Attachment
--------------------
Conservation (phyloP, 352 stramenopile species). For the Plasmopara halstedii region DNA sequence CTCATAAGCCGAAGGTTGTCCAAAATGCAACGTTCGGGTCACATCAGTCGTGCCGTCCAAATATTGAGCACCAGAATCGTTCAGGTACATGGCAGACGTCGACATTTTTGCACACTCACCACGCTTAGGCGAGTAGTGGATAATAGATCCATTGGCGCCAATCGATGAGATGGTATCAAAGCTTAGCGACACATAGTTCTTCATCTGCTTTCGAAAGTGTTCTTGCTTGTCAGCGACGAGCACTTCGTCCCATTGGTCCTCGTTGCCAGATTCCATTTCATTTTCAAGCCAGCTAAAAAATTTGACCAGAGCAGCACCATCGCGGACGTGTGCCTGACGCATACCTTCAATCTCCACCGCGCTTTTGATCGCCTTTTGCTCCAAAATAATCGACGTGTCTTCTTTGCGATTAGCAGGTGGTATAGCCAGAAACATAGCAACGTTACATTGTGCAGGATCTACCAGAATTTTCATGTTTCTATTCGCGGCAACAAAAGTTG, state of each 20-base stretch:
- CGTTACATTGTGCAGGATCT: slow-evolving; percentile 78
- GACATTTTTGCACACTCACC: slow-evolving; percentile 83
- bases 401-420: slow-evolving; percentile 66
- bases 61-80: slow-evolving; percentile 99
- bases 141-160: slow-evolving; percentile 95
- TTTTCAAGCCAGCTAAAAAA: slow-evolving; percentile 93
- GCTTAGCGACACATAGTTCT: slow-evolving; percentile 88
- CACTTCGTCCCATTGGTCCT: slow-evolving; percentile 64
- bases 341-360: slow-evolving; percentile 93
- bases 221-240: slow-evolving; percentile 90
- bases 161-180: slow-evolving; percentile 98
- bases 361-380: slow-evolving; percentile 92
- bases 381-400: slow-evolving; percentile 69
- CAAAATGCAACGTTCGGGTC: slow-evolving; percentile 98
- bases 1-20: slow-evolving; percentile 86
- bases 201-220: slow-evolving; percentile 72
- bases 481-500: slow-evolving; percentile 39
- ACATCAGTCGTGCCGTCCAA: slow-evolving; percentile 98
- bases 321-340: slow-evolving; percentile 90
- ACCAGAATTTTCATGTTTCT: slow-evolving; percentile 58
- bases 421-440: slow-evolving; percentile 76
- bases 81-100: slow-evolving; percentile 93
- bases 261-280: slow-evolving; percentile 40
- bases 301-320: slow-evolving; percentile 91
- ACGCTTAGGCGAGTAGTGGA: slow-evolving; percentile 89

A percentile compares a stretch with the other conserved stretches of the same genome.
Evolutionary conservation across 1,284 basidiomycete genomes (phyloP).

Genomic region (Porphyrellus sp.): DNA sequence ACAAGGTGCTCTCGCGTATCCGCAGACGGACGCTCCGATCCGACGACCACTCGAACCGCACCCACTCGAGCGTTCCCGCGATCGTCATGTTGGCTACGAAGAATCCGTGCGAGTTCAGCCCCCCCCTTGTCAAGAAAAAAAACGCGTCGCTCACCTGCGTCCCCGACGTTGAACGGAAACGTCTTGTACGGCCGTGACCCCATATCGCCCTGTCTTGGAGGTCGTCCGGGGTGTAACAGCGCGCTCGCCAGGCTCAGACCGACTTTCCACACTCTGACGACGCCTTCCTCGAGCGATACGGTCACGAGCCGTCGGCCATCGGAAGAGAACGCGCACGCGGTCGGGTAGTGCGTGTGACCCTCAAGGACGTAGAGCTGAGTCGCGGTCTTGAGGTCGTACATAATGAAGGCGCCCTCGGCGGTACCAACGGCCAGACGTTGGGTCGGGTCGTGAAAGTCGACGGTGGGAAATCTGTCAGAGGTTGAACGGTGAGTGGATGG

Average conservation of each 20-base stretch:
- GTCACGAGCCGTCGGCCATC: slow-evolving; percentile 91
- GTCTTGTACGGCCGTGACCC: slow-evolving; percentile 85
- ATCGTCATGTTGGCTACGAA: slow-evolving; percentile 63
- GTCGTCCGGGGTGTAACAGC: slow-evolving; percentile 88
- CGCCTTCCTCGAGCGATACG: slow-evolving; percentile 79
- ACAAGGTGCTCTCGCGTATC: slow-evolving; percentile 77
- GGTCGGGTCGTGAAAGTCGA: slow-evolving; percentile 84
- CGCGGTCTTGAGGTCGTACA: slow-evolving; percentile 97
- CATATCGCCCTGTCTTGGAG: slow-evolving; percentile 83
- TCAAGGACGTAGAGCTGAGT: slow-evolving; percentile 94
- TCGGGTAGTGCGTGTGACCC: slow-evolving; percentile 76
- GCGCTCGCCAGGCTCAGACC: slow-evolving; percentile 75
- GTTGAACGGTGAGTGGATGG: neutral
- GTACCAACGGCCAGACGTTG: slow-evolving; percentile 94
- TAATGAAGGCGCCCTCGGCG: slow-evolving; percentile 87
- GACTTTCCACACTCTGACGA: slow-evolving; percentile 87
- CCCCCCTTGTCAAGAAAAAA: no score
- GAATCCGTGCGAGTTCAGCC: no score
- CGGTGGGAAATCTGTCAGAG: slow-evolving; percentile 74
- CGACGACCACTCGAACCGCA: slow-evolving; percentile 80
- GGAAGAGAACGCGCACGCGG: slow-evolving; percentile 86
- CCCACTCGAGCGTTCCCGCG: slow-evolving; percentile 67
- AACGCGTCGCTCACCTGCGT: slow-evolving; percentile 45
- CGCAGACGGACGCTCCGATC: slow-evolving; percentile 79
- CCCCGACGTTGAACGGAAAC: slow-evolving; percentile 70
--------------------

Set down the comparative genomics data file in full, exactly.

Conservation (phyloP, 352 stramenopile species). For the Plasmopara halstedii region DNA sequence CTCATAAGCCGAAGGTTGTCCAAAATGCAACGTTCGGGTCACATCAGTCGTGCCGTCCAAATATTGAGCACCAGAATCGTTCAGGTACATGGCAGACGTCGACATTTTTGCACACTCACCACGCTTAGGCGAGTAGTGGATAATAGATCCATTGGCGCCAATCGATGAGATGGTATCAAAGCTTAGCGACACATAGTTCTTCATCTGCTTTCGAAAGTGTTCTTGCTTGTCAGCGACGAGCACTTCGTCCCATTGGTCCTCGTTGCCAGATTCCATTTCATTTTCAAGCCAGCTAAAAAATTTGACCAGAGCAGCACCATCGCGGACGTGTGCCTGACGCATACCTTCAATCTCCACCGCGCTTTTGATCGCCTTTTGCTCCAAAATAATCGACGTGTCTTCTTTGCGATTAGCAGGTGGTATAGCCAGAAACATAGCAACGTTACATTGTGCAGGATCTACCAGAATTTTCATGTTTCTATTCGCGGCAACAAAAGTTG, state of each 20-base stretch:
- CGTTACATTGTGCAGGATCT: slow-evolving; percentile 78
- GACATTTTTGCACACTCACC: slow-evolving; percentile 83
- bases 401-420: slow-evolving; percentile 66
- bases 61-80: slow-evolving; percentile 99
- bases 141-160: slow-evolving; percentile 95
- TTTTCAAGCCAGCTAAAAAA: slow-evolving; percentile 93
- GCTTAGCGACACATAGTTCT: slow-evolving; percentile 88
- CACTTCGTCCCATTGGTCCT: slow-evolving; percentile 64
- bases 341-360: slow-evolving; percentile 93
- bases 221-240: slow-evolving; percentile 90
- bases 161-180: slow-evolving; percentile 98
- bases 361-380: slow-evolving; percentile 92
- bases 381-400: slow-evolving; percentile 69
- CAAAATGCAACGTTCGGGTC: slow-evolving; percentile 98
- bases 1-20: slow-evolving; percentile 86
- bases 201-220: slow-evolving; percentile 72
- bases 481-500: slow-evolving; percentile 39
- ACATCAGTCGTGCCGTCCAA: slow-evolving; percentile 98
- bases 321-340: slow-evolving; percentile 90
- ACCAGAATTTTCATGTTTCT: slow-evolving; percentile 58
- bases 421-440: slow-evolving; percentile 76
- bases 81-100: slow-evolving; percentile 93
- bases 261-280: slow-evolving; percentile 40
- bases 301-320: slow-evolving; percentile 91
- ACGCTTAGGCGAGTAGTGGA: slow-evolving; percentile 89

A percentile compares a stretch with the other conserved stretches of the same genome.
Evolutionary conservation across 1,284 basidiomycete genomes (phyloP).

Genomic region (Porphyrellus sp.): DNA sequence ACAAGGTGCTCTCGCGTATCCGCAGACGGACGCTCCGATCCGACGACCACTCGAACCGCACCCACTCGAGCGTTCCCGCGATCGTCATGTTGGCTACGAAGAATCCGTGCGAGTTCAGCCCCCCCCTTGTCAAGAAAAAAAACGCGTCGCTCACCTGCGTCCCCGACGTTGAACGGAAACGTCTTGTACGGCCGTGACCCCATATCGCCCTGTCTTGGAGGTCGTCCGGGGTGTAACAGCGCGCTCGCCAGGCTCAGACCGACTTTCCACACTCTGACGACGCCTTCCTCGAGCGATACGGTCACGAGCCGTCGGCCATCGGAAGAGAACGCGCACGCGGTCGGGTAGTGCGTGTGACCCTCAAGGACGTAGAGCTGAGTCGCGGTCTTGAGGTCGTACATAATGAAGGCGCCCTCGGCGGTACCAACGGCCAGACGTTGGGTCGGGTCGTGAAAGTCGACGGTGGGAAATCTGTCAGAGGTTGAACGGTGAGTGGATGG

Average conservation of each 20-base stretch:
- GTCACGAGCCGTCGGCCATC: slow-evolving; percentile 91
- GTCTTGTACGGCCGTGACCC: slow-evolving; percentile 85
- ATCGTCATGTTGGCTACGAA: slow-evolving; percentile 63
- GTCGTCCGGGGTGTAACAGC: slow-evolving; percentile 88
- CGCCTTCCTCGAGCGATACG: slow-evolving; percentile 79
- ACAAGGTGCTCTCGCGTATC: slow-evolving; percentile 77
- GGTCGGGTCGTGAAAGTCGA: slow-evolving; percentile 84
- CGCGGTCTTGAGGTCGTACA: slow-evolving; percentile 97
- CATATCGCCCTGTCTTGGAG: slow-evolving; percentile 83
- TCAAGGACGTAGAGCTGAGT: slow-evolving; percentile 94
- TCGGGTAGTGCGTGTGACCC: slow-evolving; percentile 76
- GCGCTCGCCAGGCTCAGACC: slow-evolving; percentile 75
- GTTGAACGGTGAGTGGATGG: neutral
- GTACCAACGGCCAGACGTTG: slow-evolving; percentile 94
- TAATGAAGGCGCCCTCGGCG: slow-evolving; percentile 87
- GACTTTCCACACTCTGACGA: slow-evolving; percentile 87
- CCCCCCTTGTCAAGAAAAAA: no score
- GAATCCGTGCGAGTTCAGCC: no score
- CGGTGGGAAATCTGTCAGAG: slow-evolving; percentile 74
- CGACGACCACTCGAACCGCA: slow-evolving; percentile 80
- GGAAGAGAACGCGCACGCGG: slow-evolving; percentile 86
- CCCACTCGAGCGTTCCCGCG: slow-evolving; percentile 67
- AACGCGTCGCTCACCTGCGT: slow-evolving; percentile 45
- CGCAGACGGACGCTCCGATC: slow-evolving; percentile 79
- CCCCGACGTTGAACGGAAAC: slow-evolving; percentile 70